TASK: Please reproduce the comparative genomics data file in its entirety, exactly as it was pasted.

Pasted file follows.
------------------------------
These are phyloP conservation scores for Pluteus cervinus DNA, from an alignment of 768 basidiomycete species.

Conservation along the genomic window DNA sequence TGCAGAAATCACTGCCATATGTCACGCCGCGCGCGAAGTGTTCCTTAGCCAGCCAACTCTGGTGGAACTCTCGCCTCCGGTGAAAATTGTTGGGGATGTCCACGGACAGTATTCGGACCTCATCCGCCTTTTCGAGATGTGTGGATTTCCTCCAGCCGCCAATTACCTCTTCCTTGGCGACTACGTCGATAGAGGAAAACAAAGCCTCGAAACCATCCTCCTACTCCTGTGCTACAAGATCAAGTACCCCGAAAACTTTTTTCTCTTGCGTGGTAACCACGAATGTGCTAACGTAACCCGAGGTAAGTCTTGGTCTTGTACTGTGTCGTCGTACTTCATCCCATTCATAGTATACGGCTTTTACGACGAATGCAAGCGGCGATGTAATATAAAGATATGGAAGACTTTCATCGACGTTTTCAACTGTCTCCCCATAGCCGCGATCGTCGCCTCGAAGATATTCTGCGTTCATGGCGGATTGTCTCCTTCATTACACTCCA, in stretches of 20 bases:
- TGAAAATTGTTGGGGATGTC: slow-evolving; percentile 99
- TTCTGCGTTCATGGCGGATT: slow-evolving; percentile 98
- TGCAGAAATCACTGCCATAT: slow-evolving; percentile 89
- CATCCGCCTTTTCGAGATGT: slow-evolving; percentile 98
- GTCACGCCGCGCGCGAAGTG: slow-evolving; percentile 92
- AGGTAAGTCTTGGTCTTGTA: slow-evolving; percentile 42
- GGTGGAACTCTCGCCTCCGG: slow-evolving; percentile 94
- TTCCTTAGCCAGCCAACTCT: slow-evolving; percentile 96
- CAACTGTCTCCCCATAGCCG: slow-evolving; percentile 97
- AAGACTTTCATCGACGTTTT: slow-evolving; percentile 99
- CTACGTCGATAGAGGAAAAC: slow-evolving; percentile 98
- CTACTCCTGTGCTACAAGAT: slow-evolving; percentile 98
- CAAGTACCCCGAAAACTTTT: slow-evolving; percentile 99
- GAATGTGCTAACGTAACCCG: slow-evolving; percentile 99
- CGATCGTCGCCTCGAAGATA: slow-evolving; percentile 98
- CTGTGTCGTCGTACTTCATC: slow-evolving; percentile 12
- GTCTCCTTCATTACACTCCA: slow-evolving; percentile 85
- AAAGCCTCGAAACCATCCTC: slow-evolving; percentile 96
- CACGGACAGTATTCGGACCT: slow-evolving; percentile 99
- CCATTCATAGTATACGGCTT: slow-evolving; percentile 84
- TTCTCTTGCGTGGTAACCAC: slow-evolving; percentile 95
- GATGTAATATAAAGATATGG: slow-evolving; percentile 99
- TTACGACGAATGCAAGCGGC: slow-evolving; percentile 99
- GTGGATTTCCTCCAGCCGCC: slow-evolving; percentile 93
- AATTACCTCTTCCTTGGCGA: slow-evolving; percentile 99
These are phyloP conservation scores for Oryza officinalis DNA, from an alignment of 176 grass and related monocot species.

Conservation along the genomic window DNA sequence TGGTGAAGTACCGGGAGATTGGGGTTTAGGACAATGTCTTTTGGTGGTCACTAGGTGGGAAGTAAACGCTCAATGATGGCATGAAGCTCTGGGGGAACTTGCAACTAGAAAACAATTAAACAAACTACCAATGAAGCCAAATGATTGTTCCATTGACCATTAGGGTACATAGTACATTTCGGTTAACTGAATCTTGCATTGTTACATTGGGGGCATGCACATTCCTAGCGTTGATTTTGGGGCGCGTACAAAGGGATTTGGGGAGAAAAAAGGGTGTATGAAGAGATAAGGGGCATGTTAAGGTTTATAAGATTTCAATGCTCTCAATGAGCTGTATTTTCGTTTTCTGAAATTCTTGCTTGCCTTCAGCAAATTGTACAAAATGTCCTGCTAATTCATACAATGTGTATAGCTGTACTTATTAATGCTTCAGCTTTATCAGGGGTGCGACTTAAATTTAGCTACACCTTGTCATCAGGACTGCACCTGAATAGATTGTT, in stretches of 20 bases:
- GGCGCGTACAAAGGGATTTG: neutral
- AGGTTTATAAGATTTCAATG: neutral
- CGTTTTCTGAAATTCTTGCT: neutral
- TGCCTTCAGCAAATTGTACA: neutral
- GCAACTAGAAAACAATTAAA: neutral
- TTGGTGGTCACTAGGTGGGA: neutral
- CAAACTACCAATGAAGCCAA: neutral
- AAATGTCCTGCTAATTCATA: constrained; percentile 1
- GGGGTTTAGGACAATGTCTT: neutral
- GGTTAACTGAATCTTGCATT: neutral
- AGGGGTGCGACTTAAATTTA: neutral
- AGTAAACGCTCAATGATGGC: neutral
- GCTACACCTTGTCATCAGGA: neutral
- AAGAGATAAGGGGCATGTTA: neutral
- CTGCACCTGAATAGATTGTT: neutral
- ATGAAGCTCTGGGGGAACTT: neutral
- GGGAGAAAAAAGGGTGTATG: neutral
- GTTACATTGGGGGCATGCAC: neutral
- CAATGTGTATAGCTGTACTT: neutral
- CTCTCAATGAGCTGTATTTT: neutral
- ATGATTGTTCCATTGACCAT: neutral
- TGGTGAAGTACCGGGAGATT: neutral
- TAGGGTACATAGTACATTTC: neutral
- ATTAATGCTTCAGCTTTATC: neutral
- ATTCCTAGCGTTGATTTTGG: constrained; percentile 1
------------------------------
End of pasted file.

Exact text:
These are phyloP conservation scores for Pluteus cervinus DNA, from an alignment of 768 basidiomycete species.

Conservation along the genomic window DNA sequence TGCAGAAATCACTGCCATATGTCACGCCGCGCGCGAAGTGTTCCTTAGCCAGCCAACTCTGGTGGAACTCTCGCCTCCGGTGAAAATTGTTGGGGATGTCCACGGACAGTATTCGGACCTCATCCGCCTTTTCGAGATGTGTGGATTTCCTCCAGCCGCCAATTACCTCTTCCTTGGCGACTACGTCGATAGAGGAAAACAAAGCCTCGAAACCATCCTCCTACTCCTGTGCTACAAGATCAAGTACCCCGAAAACTTTTTTCTCTTGCGTGGTAACCACGAATGTGCTAACGTAACCCGAGGTAAGTCTTGGTCTTGTACTGTGTCGTCGTACTTCATCCCATTCATAGTATACGGCTTTTACGACGAATGCAAGCGGCGATGTAATATAAAGATATGGAAGACTTTCATCGACGTTTTCAACTGTCTCCCCATAGCCGCGATCGTCGCCTCGAAGATATTCTGCGTTCATGGCGGATTGTCTCCTTCATTACACTCCA, in stretches of 20 bases:
- TGAAAATTGTTGGGGATGTC: slow-evolving; percentile 99
- TTCTGCGTTCATGGCGGATT: slow-evolving; percentile 98
- TGCAGAAATCACTGCCATAT: slow-evolving; percentile 89
- CATCCGCCTTTTCGAGATGT: slow-evolving; percentile 98
- GTCACGCCGCGCGCGAAGTG: slow-evolving; percentile 92
- AGGTAAGTCTTGGTCTTGTA: slow-evolving; percentile 42
- GGTGGAACTCTCGCCTCCGG: slow-evolving; percentile 94
- TTCCTTAGCCAGCCAACTCT: slow-evolving; percentile 96
- CAACTGTCTCCCCATAGCCG: slow-evolving; percentile 97
- AAGACTTTCATCGACGTTTT: slow-evolving; percentile 99
- CTACGTCGATAGAGGAAAAC: slow-evolving; percentile 98
- CTACTCCTGTGCTACAAGAT: slow-evolving; percentile 98
- CAAGTACCCCGAAAACTTTT: slow-evolving; percentile 99
- GAATGTGCTAACGTAACCCG: slow-evolving; percentile 99
- CGATCGTCGCCTCGAAGATA: slow-evolving; percentile 98
- CTGTGTCGTCGTACTTCATC: slow-evolving; percentile 12
- GTCTCCTTCATTACACTCCA: slow-evolving; percentile 85
- AAAGCCTCGAAACCATCCTC: slow-evolving; percentile 96
- CACGGACAGTATTCGGACCT: slow-evolving; percentile 99
- CCATTCATAGTATACGGCTT: slow-evolving; percentile 84
- TTCTCTTGCGTGGTAACCAC: slow-evolving; percentile 95
- GATGTAATATAAAGATATGG: slow-evolving; percentile 99
- TTACGACGAATGCAAGCGGC: slow-evolving; percentile 99
- GTGGATTTCCTCCAGCCGCC: slow-evolving; percentile 93
- AATTACCTCTTCCTTGGCGA: slow-evolving; percentile 99
These are phyloP conservation scores for Oryza officinalis DNA, from an alignment of 176 grass and related monocot species.

Conservation along the genomic window DNA sequence TGGTGAAGTACCGGGAGATTGGGGTTTAGGACAATGTCTTTTGGTGGTCACTAGGTGGGAAGTAAACGCTCAATGATGGCATGAAGCTCTGGGGGAACTTGCAACTAGAAAACAATTAAACAAACTACCAATGAAGCCAAATGATTGTTCCATTGACCATTAGGGTACATAGTACATTTCGGTTAACTGAATCTTGCATTGTTACATTGGGGGCATGCACATTCCTAGCGTTGATTTTGGGGCGCGTACAAAGGGATTTGGGGAGAAAAAAGGGTGTATGAAGAGATAAGGGGCATGTTAAGGTTTATAAGATTTCAATGCTCTCAATGAGCTGTATTTTCGTTTTCTGAAATTCTTGCTTGCCTTCAGCAAATTGTACAAAATGTCCTGCTAATTCATACAATGTGTATAGCTGTACTTATTAATGCTTCAGCTTTATCAGGGGTGCGACTTAAATTTAGCTACACCTTGTCATCAGGACTGCACCTGAATAGATTGTT, in stretches of 20 bases:
- GGCGCGTACAAAGGGATTTG: neutral
- AGGTTTATAAGATTTCAATG: neutral
- CGTTTTCTGAAATTCTTGCT: neutral
- TGCCTTCAGCAAATTGTACA: neutral
- GCAACTAGAAAACAATTAAA: neutral
- TTGGTGGTCACTAGGTGGGA: neutral
- CAAACTACCAATGAAGCCAA: neutral
- AAATGTCCTGCTAATTCATA: constrained; percentile 1
- GGGGTTTAGGACAATGTCTT: neutral
- GGTTAACTGAATCTTGCATT: neutral
- AGGGGTGCGACTTAAATTTA: neutral
- AGTAAACGCTCAATGATGGC: neutral
- GCTACACCTTGTCATCAGGA: neutral
- AAGAGATAAGGGGCATGTTA: neutral
- CTGCACCTGAATAGATTGTT: neutral
- ATGAAGCTCTGGGGGAACTT: neutral
- GGGAGAAAAAAGGGTGTATG: neutral
- GTTACATTGGGGGCATGCAC: neutral
- CAATGTGTATAGCTGTACTT: neutral
- CTCTCAATGAGCTGTATTTT: neutral
- ATGATTGTTCCATTGACCAT: neutral
- TGGTGAAGTACCGGGAGATT: neutral
- TAGGGTACATAGTACATTTC: neutral
- ATTAATGCTTCAGCTTTATC: neutral
- ATTCCTAGCGTTGATTTTGG: constrained; percentile 1